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Human phenotyping

Psychiatric illness and poor sleep have a profound impact upon the quality of life of sufferers, their families and caregivers, and markedly impair health and productivity. Psychiatric disorders affect 16.7 million people in the UK, account for over 15% of the disease burden, and have associated costs estimated in England as over £77 billion/year. On their own, the psychoses (schizophrenia and bipolar disorder) confer huge health, societal and economic costs. Psychoses affect over 8 million Europeans and cost 93 billion Euros per year; insomnia affects 29 million Europeans and costs 35 billion Euros. It is important to stress that these conditions do not only impair mental and emotional well-being, but are linked to substantially impaired physical health and raised mortality rates.

The basis for the co-occurrence of sleep and circadian rhythm disruption (SCRD) and psychosis is unclear but it likely involves SCRD (i) playing a contributory causal role; (ii) sharing aetiological components with psychoses; (iii) being secondary to the illness or its treatment. A major goal of the SCNi is to address the critical issue about causal relationships between SCRD and severe psychiatric disorder, allowing us to determine the appropriate next steps for prevention and intervention. To do this we will establish cohorts and experimental groups of subjects, in whom a range of epidemiological, psychological, physiological and neuroscientific investigations will be conducted.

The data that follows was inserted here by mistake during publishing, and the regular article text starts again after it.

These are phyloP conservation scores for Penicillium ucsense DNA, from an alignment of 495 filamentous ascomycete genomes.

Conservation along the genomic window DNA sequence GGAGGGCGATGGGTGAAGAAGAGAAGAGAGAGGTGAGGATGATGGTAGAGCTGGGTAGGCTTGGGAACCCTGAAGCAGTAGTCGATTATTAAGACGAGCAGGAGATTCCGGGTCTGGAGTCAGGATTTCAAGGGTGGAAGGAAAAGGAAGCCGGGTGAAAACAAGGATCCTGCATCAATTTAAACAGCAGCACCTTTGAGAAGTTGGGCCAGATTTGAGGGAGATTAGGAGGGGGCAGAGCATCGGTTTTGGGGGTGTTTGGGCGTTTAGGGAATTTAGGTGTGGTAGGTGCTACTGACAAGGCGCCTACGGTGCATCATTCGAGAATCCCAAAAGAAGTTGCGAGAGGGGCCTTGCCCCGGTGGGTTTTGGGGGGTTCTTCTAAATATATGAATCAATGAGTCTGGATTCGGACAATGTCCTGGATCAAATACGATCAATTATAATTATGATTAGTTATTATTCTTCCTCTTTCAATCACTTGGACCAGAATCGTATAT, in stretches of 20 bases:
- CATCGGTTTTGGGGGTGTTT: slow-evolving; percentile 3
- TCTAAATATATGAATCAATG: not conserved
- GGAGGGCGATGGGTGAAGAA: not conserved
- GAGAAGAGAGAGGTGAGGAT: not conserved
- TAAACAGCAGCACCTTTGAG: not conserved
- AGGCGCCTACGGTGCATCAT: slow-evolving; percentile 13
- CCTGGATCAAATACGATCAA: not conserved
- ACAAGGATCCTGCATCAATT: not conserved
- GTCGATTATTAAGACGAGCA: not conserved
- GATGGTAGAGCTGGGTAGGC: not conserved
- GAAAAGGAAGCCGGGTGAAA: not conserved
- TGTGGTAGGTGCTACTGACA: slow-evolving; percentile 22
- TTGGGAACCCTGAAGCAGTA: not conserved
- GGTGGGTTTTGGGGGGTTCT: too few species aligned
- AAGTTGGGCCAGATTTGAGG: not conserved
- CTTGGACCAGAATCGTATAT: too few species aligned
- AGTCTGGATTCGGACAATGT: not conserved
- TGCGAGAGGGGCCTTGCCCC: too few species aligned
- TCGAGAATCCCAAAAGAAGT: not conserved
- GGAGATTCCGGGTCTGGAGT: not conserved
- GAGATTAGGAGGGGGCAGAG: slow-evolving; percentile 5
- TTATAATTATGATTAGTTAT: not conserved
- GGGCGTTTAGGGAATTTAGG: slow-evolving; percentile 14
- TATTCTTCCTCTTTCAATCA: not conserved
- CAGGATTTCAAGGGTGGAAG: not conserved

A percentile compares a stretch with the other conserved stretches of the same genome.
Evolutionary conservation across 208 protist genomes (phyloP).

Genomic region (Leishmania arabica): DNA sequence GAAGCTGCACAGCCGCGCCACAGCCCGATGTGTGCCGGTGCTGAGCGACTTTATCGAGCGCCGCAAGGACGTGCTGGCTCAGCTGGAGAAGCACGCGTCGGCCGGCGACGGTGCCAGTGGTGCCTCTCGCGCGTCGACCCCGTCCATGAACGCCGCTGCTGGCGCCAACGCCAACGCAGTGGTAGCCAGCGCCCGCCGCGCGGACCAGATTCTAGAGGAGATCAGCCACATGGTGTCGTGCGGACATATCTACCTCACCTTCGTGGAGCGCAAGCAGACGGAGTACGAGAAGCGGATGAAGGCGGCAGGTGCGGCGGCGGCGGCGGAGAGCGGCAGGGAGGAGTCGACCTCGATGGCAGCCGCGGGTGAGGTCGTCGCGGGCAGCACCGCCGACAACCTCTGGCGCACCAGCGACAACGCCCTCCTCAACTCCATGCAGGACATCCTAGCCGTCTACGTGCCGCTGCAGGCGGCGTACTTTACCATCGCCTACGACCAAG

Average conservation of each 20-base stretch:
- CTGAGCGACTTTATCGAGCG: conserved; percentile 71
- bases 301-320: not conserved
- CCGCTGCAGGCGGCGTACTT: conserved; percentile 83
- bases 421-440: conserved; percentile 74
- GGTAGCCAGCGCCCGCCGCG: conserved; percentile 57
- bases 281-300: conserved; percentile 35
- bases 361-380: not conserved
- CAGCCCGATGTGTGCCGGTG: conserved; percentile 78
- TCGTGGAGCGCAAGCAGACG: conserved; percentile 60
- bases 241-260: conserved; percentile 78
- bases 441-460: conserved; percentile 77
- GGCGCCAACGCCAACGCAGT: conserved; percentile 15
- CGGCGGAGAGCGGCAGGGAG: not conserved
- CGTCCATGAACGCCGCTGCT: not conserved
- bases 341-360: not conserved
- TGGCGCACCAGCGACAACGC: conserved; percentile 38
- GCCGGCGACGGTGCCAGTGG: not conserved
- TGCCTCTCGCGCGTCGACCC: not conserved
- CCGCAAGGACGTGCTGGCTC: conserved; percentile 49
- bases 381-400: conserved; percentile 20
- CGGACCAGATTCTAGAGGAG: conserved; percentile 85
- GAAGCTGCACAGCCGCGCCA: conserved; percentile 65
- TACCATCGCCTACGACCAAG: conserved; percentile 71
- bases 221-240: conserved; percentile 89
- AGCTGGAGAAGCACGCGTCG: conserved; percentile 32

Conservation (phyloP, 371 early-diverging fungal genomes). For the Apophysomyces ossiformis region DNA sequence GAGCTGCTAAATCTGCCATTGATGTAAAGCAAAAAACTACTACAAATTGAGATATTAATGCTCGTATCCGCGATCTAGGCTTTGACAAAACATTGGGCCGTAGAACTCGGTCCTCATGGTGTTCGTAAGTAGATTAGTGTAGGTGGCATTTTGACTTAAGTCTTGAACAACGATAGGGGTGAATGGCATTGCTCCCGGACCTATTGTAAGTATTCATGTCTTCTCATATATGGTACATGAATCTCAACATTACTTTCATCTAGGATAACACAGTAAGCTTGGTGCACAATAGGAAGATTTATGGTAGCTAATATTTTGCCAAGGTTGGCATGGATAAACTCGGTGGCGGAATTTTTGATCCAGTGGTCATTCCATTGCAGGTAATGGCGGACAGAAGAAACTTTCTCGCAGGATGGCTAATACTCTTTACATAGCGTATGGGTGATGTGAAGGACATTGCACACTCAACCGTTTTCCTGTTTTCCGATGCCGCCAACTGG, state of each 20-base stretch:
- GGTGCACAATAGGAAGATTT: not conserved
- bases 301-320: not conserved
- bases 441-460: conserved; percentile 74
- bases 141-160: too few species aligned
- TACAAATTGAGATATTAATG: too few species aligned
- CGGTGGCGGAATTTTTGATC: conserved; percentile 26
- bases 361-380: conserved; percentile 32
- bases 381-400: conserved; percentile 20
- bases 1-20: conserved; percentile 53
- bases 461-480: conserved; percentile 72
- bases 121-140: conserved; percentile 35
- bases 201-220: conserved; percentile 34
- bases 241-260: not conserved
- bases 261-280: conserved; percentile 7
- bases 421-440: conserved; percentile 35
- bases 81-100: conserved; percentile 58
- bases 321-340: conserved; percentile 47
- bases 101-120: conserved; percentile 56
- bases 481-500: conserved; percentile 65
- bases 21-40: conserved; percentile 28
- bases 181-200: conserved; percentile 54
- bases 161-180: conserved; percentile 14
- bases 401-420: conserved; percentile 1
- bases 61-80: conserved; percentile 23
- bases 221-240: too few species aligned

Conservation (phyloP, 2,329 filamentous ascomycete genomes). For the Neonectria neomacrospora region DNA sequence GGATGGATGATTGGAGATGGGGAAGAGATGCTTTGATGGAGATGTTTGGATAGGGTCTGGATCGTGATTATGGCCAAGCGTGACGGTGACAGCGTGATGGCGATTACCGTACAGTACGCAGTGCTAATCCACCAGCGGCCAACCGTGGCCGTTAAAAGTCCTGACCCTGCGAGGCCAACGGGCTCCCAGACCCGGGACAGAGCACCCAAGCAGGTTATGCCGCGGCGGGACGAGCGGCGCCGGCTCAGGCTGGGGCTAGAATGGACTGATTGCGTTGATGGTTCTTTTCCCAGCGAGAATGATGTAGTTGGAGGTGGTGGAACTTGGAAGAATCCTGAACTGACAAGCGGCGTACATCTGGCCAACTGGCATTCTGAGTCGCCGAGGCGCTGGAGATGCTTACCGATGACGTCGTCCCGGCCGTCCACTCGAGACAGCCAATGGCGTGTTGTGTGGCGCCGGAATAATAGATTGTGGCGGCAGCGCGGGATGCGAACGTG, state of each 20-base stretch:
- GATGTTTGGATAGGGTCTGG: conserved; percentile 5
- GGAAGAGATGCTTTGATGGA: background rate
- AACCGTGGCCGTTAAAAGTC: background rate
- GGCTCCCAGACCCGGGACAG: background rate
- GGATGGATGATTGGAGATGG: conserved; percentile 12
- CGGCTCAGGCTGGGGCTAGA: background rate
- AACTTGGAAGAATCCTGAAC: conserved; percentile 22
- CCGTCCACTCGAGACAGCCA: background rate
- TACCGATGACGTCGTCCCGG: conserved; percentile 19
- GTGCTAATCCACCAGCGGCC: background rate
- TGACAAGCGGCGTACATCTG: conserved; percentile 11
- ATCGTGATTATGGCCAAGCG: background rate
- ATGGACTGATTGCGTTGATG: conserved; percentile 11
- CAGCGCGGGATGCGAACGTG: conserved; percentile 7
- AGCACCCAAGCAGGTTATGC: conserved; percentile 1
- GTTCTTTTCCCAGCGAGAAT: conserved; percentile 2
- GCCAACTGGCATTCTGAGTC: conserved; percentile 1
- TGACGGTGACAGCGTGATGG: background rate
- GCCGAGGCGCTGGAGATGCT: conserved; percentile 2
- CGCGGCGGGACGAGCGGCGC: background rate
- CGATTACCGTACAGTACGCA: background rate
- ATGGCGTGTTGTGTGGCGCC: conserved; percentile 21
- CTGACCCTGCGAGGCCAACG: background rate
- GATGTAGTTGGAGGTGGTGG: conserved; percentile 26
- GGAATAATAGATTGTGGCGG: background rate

Our Team

Selected publications

Insomnia and hallucinations in the general population: Findings from the 2000 and 2007 British Psychiatric Morbidity Surveys

B. Sheaves, P.E Bebbington, G.M. Goodwin, P.J. Harrison, C.A. Espie, R.G. Foster, & D. Freeman (2016) Psychiatry Res, 241, 141-146

Insomnia, Nightmares, and Chronotype as Markers of Risk for Severe Mental Illness: Results from a Student Population

B Sheaves, K Porcheret, A Tsanas, C.A. Espie, R. G. Foster, D. Freeman, P. J. Harrison, K. Wulff & G.M. Goodwin (2016) Sleep 

For more archived publications click here

Collaborators